In January 1952, the almost 30-year-old biochemist Alberto Granado (Rodrigo de la Serna) and his younger friend, the 23-year-old student close to finishing his medical degree, Ernesto Guevara (Gael Garcia Bernal), set off from Buenos Aires on an old but treasured Norton 500 for an adventure through Latin America. By the time they get to Machu Pichu, the middle class young men have begun to see Latin America through eyes that have been opened to poverty and oppression, high-handed big business and the sheer hardship of daily life. They find themselves at a leper colony in the Peruvian Amazon, and Guevara, whose speciality is leprology, realises that something fundamental deep inside his being has changed.

It was full of everything you can think of that is worth putting into a movie.

Here\'s the thing: The Motorcycle Diaries is one of those films that make you feel joyful that movies were invented a century ago. And the man who made it? Walter Salles, the Brazilian-born director behind Central Station (1998) and the sublime Behind The Sun (2002). These are the two convictions I was overwhelmed with after viewing Salles\' latest film The Motorcycle Diaries, a luscious biopic about the early life of Che Guevara.

There is certainly no denying that the late Marxist revolutionary is a loaded figure to make a movie about especially now, given that his once revered/reviled image and memory even has, in the Western world at least, been more or less relegated to that of the Che tee shirt. Salles has chosen to make a film that eschews Che\'s pre-tee cultural currency, and also his position as the icon of the 20th century and one of the militant architects of modern communism. Instead Salles imagines Che before he was Che, when he was still Ernesto Guevara de la Serna, the comfortably-off, relatively innocent 23 year-old medical student eager to see the world for the first time.

Set in 1952 and based on several biographies including Che\'s own memoirs - published as The Motorcycle Diaries - this film reveals Che as one of Argentina\'s middle class sons, a young man who battled asthma and had a rich girlfriend. He embarks upon a road trip across Latin America with one of his brother\'s friends, the charismatic 29 year-old Alberto Granado. Mexico\'s primo young actor of the moment Gael Garcia Bernal (Amores Perros, Y Tu Mama Tambien) enacts Che with amazing grace and gusto. And young Argentine actor Rodrigo de la Serna, a distant relation of Che\'s in real life, is Granado, the older, more cynical biochemist.

The two share the screen in perfect synch. De la Serna\'s Granado is the more gregarious figure with an insatiable thirst for every opportunity that comes his way before he turns thirty, by any means necessary as the pair travel bumpy back roads on the back of a notoriously unreliable 1939 Norton 500 motorbike. Garcia\'s Guevara is more introspective but an equal tearaway, a far cry from the earnest, militant, idealist figure Che is known for.

The first half of the film shows these two much akin to today\'s backpacker generation: out for fun, sun, sex and getting really, really hammered.Quietly though Salles creates a keyhole for us to pass through into a much more emotionally rich and complex film. Before our very eyes we bear witness to a portrait of a young person\'s consciousness being born. Ernesto has a social conscience as we learn early on, but other things have taken priority. Slowly we are made to see the world as he does? As his perspective changes on the world around him, so does ours of him. It is a subtle shift but when it hits the effect is a powerful, cathartic cinema experience.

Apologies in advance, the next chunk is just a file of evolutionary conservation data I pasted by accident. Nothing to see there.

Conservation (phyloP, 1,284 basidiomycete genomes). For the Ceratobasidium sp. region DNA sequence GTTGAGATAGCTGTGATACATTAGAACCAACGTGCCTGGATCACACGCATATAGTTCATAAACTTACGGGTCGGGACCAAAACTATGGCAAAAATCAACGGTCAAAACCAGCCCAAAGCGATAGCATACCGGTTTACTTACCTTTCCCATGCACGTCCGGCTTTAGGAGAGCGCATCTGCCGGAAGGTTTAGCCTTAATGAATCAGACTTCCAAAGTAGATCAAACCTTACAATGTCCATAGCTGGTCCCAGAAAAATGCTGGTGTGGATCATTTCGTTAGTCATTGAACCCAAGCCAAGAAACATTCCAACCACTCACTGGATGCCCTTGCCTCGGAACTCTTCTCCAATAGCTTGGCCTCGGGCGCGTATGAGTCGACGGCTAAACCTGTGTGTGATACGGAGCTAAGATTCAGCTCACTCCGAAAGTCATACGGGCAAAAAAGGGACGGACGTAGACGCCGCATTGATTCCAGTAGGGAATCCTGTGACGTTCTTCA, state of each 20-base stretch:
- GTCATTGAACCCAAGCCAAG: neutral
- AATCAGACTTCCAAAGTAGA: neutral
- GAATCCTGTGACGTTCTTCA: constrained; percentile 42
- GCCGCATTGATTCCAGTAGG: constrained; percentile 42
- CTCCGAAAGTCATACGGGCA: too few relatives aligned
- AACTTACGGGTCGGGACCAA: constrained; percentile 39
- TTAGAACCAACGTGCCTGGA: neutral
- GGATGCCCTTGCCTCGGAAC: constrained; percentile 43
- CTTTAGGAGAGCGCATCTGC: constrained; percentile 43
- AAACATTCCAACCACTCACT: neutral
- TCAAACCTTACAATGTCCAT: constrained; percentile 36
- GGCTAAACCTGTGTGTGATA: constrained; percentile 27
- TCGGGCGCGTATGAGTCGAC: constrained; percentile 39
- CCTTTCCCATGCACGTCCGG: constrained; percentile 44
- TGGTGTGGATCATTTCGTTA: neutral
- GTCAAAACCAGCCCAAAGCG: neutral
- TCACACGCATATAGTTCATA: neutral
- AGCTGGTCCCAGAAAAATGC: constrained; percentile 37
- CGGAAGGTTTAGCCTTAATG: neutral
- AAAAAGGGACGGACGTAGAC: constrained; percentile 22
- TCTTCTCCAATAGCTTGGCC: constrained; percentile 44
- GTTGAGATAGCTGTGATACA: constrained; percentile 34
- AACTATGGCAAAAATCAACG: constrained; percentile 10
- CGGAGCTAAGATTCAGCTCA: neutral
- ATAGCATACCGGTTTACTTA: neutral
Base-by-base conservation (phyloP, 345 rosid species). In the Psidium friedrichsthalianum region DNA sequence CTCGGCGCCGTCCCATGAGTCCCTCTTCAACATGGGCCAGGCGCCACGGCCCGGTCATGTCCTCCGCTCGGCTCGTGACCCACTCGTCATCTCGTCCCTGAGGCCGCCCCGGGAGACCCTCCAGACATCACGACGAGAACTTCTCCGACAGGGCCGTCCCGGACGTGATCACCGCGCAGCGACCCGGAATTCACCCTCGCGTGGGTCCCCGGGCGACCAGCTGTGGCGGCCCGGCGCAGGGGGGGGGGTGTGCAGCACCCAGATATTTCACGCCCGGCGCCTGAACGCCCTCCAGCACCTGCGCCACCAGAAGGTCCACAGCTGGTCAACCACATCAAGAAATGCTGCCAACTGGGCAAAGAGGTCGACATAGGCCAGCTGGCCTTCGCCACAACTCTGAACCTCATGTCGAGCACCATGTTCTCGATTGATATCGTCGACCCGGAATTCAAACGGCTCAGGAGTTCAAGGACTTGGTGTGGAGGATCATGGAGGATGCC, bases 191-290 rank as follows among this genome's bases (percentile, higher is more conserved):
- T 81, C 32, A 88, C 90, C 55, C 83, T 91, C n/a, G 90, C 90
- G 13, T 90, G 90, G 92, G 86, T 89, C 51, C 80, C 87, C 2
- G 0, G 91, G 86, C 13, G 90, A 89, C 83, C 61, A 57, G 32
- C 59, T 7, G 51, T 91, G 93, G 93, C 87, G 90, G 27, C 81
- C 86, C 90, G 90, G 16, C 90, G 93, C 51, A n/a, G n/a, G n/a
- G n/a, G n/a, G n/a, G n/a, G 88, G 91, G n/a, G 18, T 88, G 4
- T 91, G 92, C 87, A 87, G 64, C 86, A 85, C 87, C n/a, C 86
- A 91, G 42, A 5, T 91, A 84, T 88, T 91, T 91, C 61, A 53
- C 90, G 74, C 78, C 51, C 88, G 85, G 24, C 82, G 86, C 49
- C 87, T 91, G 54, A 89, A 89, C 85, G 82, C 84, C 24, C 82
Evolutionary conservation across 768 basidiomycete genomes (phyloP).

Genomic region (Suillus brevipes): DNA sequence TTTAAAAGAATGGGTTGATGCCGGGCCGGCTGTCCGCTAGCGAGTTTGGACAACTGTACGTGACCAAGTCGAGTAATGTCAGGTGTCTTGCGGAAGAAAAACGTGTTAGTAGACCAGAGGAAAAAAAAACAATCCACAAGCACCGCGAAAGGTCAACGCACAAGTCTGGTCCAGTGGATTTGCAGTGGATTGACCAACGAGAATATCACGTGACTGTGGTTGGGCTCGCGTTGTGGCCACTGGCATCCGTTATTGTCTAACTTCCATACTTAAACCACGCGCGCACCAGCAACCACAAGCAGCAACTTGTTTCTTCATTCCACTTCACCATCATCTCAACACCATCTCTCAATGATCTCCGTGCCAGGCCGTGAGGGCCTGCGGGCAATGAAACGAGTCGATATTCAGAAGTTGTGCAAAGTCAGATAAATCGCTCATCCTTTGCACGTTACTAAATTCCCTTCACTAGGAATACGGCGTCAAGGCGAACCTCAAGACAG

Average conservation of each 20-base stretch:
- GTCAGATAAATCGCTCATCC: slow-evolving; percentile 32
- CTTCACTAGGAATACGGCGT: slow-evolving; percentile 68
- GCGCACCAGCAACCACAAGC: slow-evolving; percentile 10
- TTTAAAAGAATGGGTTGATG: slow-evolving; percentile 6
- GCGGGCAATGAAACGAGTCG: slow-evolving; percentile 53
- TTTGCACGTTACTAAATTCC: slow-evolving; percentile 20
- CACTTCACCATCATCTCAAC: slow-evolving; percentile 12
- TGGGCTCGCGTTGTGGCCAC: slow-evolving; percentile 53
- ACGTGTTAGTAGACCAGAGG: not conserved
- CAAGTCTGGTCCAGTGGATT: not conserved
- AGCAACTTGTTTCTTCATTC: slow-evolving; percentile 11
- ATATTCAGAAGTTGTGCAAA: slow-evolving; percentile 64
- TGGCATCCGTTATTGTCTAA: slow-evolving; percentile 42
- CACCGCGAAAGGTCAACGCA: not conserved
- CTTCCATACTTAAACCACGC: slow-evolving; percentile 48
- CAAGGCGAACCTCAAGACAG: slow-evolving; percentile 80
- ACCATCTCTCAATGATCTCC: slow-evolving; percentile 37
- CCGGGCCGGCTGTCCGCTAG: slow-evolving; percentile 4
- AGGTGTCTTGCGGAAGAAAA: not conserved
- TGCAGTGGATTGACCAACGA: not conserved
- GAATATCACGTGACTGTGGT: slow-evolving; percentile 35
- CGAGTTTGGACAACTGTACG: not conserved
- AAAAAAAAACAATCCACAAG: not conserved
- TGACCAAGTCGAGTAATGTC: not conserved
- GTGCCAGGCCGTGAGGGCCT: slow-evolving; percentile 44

A compassionate gaze is one of the most difficult things to achieve in cinema but Salles has cornered the market. Not only is he one of the best directors working in cinema today, he is also one of the best humanist filmmakers. Emotional manipulation is way too easy in film; Salles instead allows us to see the world as it really is. I believe there is a clarity of vision in his work that is moving beyond words and The Motorcycle Diaries is filled with many such moments and sequences, especially as Ernesto and Alberto move deeper into Latin America.

The Motorcycle Diaries
also contains Salles\' signature passion to identify and give a voice to the many cultures and citizens that make up Latin America. In Central Station this was spelt out by the many people who sat before the station letter-writer, Madam Dora, themselves unable to read and write, but proudly declaring where they were from. The Motorcycle Diaries uses more silent but equally potent means to convey the nationalities of the many people Ernesto and Alberto encounter on their eight-month trek across their homeland. That is by silent observation via the camera. Salles has been accused of being uncharacteristically heavy-handed and earnest with this film. No doubt such criticism stems from the emotionally-laden scenes set in the Lima leper colony, as young Ernesto\'s political awareness blooms in earnest. Poppycock.

The Motorcycle Diaries
is just very full Of everything that makes human life so fascinating, so disturbing, so affecting and so beautiful. Above all, it was full of everything you can think of that is worth putting into a movie.